About Liz Shakespeare
I was born in Bideford and have lived in Devon for most of my life. My mother’s family are from the Bideford area and my father, although born and brought up in London, had fond memories of long childhood holidays with cousins on the North Devon/Cornwall border where his mother’s family originated. The family stories I have grown up with and the sense of being deeply rooted in the area have been a powerful influence on my writing.
When I was seventeen I moved to London where I worked in bookshops and acquired an honours degree in English. I then trained as a primary teacher, returning to Devon after teaching in London for two years. I have lived ever since in Littleham, a small village three miles from Bideford.
My father introduced my brother and I to books at an early age and we have been fervent readers ever since. I wrote stories as a child but following my degree, which taught me above all to be critical, it was some years before I felt sufficiently confident to start writing again. I wrote short stories, some of which were published in small literary magazines, then embarked on an oral history project which I published as The Memory Be Green. This was originally conceived as research for a novel; the novel was never finished but I think the interviews I carried out have helped me when I am finding a voice for a particular character in fiction. The Memory Be Green was very well received and after an abandoned novel and more short stories, I started work on Fever: A Story from a Devon Churchyard. This took seven years to research and write.
I draw my inspiration from the North Devon countryside, from the strong historical identity of the area and the sense of past lives that can be experienced in any long-inhabited area. I am interested in social history and particularly in the lives of the less advantaged. While researching Fever I became interested in the Workhouse and the lives of those unfortunate enough to spend time in one; The Turning of The Tide is a novel based on fact set in nineteenth century Bideford and concerns a young Clovelly girl, Selina Burman, who spent several years in the Bideford Workhouse. Her story is intertwined with that of Dr William Ackland of Bideford. Dr Ackland, who makes a brief appearance in Fever, was a friend of Charles Kingsley and like Kingsley was concerned for the health and welfare of the poorer people.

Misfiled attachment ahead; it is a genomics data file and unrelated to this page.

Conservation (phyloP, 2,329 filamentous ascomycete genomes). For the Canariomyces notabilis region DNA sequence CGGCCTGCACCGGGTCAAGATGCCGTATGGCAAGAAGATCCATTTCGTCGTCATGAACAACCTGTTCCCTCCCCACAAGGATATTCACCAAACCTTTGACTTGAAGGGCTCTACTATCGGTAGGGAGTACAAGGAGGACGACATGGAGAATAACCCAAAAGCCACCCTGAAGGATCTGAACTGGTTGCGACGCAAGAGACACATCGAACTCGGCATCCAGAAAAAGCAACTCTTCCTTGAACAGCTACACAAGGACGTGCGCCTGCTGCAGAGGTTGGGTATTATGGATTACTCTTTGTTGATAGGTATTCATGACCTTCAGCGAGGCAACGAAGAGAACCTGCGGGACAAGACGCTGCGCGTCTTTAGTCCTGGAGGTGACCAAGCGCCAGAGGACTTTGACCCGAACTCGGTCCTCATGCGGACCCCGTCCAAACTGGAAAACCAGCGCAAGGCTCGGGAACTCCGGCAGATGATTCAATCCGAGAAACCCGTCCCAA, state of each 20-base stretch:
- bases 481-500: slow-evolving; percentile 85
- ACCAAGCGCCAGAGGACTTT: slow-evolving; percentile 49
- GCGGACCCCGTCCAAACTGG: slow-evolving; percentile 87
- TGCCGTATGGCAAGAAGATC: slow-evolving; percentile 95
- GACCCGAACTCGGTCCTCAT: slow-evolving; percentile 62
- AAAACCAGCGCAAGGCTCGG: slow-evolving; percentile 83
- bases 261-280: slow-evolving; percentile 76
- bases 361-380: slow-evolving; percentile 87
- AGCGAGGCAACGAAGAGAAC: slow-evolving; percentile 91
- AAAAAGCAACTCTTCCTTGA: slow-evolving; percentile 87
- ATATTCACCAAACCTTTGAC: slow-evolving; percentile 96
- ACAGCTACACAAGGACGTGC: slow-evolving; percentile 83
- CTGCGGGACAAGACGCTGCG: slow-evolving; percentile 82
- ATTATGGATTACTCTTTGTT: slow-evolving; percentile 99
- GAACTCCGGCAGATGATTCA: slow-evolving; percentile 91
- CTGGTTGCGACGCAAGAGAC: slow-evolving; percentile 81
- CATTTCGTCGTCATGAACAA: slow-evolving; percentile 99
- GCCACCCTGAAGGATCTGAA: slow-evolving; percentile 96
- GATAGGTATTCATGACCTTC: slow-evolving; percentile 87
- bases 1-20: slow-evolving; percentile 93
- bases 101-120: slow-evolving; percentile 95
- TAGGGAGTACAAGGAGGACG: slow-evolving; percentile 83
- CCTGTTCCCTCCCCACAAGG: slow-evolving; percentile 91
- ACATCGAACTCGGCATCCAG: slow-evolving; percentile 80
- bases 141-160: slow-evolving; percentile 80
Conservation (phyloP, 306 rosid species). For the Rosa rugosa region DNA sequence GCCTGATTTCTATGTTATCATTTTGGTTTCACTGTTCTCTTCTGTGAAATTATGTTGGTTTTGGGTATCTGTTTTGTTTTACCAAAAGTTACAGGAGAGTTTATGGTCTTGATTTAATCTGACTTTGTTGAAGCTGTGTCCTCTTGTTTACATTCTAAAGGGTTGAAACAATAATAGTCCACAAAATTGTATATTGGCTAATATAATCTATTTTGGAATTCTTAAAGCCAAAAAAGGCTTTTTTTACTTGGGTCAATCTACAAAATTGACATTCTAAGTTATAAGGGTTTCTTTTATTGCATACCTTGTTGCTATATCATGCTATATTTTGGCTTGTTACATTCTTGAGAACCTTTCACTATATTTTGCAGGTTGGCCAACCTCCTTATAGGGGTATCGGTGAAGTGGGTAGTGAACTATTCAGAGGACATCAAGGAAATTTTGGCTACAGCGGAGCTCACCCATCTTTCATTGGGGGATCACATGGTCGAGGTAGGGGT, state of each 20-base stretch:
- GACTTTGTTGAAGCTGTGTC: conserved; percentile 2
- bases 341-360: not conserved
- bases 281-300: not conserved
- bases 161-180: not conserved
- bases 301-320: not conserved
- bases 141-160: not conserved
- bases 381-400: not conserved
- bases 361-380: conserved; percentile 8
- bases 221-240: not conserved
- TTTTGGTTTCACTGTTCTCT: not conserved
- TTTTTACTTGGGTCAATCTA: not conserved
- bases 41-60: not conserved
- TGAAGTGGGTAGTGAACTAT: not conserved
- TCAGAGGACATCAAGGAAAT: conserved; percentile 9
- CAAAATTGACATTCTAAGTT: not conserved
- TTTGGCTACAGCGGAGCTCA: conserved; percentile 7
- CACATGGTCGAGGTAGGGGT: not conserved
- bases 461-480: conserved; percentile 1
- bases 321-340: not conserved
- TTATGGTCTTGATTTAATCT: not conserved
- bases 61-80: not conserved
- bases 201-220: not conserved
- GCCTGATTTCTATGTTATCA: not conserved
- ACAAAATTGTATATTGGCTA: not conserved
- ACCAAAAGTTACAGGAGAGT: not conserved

Although my latest book, All Around The Year, is purely fictional, Devon and its people have again been my main inspiration. For each month, I have created a character whose life is in some way influenced by the landscape around them.
I have returned to historical research for my forthcoming book, The Postman Poet, which will be published in March 2017. You can read more about it here.
I have successfully self-published all my books, through choice rather than necessity. I enjoy the process of self-publishing which gives me more control of my books, from the design right through to distribution. I am fortunate in having well-read friends who are also writers and they help me through the editing process; another old friend does the proof-reading for me; and I have two talented sons, the oldest of which, Ben, designed the covers for my three most recent books. I now also have many customers who are generous with their appreciation, which is heartening after the years of solitary work!